COVID-19 Slowdown Sped Midwest Projects Up
As devastating as the economic shutdowns caused by the COVID-19 pandemic have been, some Midwest contractors and owners have been able to fast-forward their projects.
With many businesses and schools closed, and people working at home rather than commuting, timelines for projects during the pandemic have been adjusted, reaping savings in time and money.
The Indiana Dept. of Transportation rephased about 20 road construction and renovation projects across the state.
“Much of that work would’ve been staged and spread out over four to five months, but we’ve been able to tighten that,” said Scott Manning, a spokesman for the department.
One example is the $61-million reconstruction of six miles of I-70, one of the busiest highways in the state. It extends from just east of the I-65 north split in downtown Indianapolis to east of the I-465 interchange. The project involves the replacement of 75 miles of pavement and 28 bridge decks. The interstate also was widened by 8 ft on each side.
“This is one of the projects we were most aggressive about re-phasing,” Manning said.
Originally slated to take about six to eight months, the design-build project has been reduced by three months, which has resulted in a savings of $3.5 million and a projected completion date of August, said Manning, attributing the savings to contractor Milestone Contractors LP not having to close down traffic lanes completely and not having to remobilize and repeatedly move barriers that were set up to direct traffic.
Another time-saver was created thanks to a new law in Indiana that allows for e-signing of documents.
The new law “is not related to the pandemic, but it’s more efficient for us,” said Manning. “We’re adopting more paperless transactions between our agency and contractors. We’re not couriering paper back and forth to get signatures.”
On the other side of the state, Jacob Lenson, assistant vice chancellor of campus planning, project and space management at Purdue University Northwest, also was able to capitalize on the pandemic shutdown to move projects forward at the school’s campuses in Hammond and Westville.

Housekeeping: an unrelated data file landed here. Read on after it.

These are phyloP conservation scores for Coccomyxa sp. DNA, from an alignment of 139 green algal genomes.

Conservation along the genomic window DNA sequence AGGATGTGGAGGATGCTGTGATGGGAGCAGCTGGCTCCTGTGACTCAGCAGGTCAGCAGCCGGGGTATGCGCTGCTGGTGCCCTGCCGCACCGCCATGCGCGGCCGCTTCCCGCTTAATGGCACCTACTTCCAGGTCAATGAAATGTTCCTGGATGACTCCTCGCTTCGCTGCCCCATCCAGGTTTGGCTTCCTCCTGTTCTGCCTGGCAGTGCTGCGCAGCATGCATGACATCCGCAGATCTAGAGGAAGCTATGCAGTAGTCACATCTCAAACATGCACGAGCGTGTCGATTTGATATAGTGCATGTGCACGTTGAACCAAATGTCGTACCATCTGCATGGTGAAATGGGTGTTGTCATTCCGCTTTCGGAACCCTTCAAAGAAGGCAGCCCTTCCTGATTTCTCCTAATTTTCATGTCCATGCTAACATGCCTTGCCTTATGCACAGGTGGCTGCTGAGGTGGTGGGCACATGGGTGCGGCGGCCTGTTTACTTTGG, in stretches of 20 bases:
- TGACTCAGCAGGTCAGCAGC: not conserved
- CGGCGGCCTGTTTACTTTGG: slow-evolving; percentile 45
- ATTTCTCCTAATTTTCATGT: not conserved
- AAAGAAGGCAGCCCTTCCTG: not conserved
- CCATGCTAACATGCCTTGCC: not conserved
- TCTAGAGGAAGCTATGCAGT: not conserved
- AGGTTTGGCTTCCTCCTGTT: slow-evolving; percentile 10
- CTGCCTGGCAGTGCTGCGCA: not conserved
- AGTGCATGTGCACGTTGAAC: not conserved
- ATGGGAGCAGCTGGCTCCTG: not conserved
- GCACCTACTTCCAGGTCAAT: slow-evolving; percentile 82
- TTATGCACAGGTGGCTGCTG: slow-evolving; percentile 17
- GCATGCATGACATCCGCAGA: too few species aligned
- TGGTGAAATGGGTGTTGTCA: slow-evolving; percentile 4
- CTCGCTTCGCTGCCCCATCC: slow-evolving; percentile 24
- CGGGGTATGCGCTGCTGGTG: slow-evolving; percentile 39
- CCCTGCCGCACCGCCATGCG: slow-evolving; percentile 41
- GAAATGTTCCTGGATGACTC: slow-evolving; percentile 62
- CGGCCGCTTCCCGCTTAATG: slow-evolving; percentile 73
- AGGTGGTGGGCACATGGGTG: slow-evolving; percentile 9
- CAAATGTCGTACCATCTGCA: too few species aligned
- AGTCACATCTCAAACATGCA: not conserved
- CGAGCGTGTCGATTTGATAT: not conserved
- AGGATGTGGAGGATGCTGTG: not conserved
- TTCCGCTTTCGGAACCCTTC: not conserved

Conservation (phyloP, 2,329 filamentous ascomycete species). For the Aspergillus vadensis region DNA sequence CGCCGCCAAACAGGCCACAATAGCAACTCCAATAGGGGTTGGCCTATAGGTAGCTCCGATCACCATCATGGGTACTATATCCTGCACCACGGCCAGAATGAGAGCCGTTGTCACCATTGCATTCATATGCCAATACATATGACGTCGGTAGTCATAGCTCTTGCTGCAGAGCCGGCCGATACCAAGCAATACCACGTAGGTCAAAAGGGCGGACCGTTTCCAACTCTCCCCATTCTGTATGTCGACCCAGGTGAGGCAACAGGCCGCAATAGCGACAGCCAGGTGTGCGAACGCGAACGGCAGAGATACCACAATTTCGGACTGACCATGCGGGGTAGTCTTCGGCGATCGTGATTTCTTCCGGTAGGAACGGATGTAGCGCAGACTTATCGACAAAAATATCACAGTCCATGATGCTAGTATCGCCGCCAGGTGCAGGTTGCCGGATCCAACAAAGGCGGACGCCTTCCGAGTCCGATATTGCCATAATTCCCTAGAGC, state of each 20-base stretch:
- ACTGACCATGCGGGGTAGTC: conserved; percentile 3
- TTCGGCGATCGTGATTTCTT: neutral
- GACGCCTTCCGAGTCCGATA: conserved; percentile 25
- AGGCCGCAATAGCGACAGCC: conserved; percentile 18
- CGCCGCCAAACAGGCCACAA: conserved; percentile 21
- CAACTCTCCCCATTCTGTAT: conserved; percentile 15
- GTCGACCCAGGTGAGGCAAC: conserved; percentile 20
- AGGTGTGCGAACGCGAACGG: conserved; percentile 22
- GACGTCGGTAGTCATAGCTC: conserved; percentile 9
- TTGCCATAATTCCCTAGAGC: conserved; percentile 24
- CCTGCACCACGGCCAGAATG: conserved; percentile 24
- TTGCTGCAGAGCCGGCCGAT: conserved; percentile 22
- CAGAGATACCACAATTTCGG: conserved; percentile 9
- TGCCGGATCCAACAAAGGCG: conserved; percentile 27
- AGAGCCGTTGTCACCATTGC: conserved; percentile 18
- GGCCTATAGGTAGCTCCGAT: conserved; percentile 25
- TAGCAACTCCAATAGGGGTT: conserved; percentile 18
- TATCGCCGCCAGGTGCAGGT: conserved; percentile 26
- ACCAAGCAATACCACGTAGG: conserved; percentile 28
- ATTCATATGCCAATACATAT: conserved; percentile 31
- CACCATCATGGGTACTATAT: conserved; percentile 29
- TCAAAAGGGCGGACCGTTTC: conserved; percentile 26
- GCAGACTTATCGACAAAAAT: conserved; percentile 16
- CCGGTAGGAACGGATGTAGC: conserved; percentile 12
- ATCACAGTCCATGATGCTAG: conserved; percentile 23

“We have a mixed bag of projects going on,” said Lenson, who typically oversees about $10 million in projects a year.
“One of the things that the university system does as a whole is to bid projects pretty early—in November and December—even though our projects don’t start until May,” Lenson said. “I was fortunate that our projects were bid before there was any whiff of COVID-19.”
That meant that as soon as the school confirmed that students and faculty would not be attending in-person classes, Lenson asked contractors if they could move up their schedules.
Most said yes, according to Lenson, who said they also quickly adapted COVID-19 safety measures including social distancing and limiting in-person meetings.
The school plans its projects around a 13-week spring and summer time frame when many students and teachers are not on campus. Lenson says Purdue Northwest strives to get projects done before the start of the school year for safety, efficiency and to properly unveil and celebrate new facilities.
“We don’t have a lot of luck with opening buildings mid-semester,” he said. “Students may not recognize them or even know they are there.”
While most projects were accelerated, renovation of a former child care center into a new 3,565-sq-ft counseling center on the Hammond campus hit a snag when one of the contractors had to shut down work after a worker tested positive for COVID-19.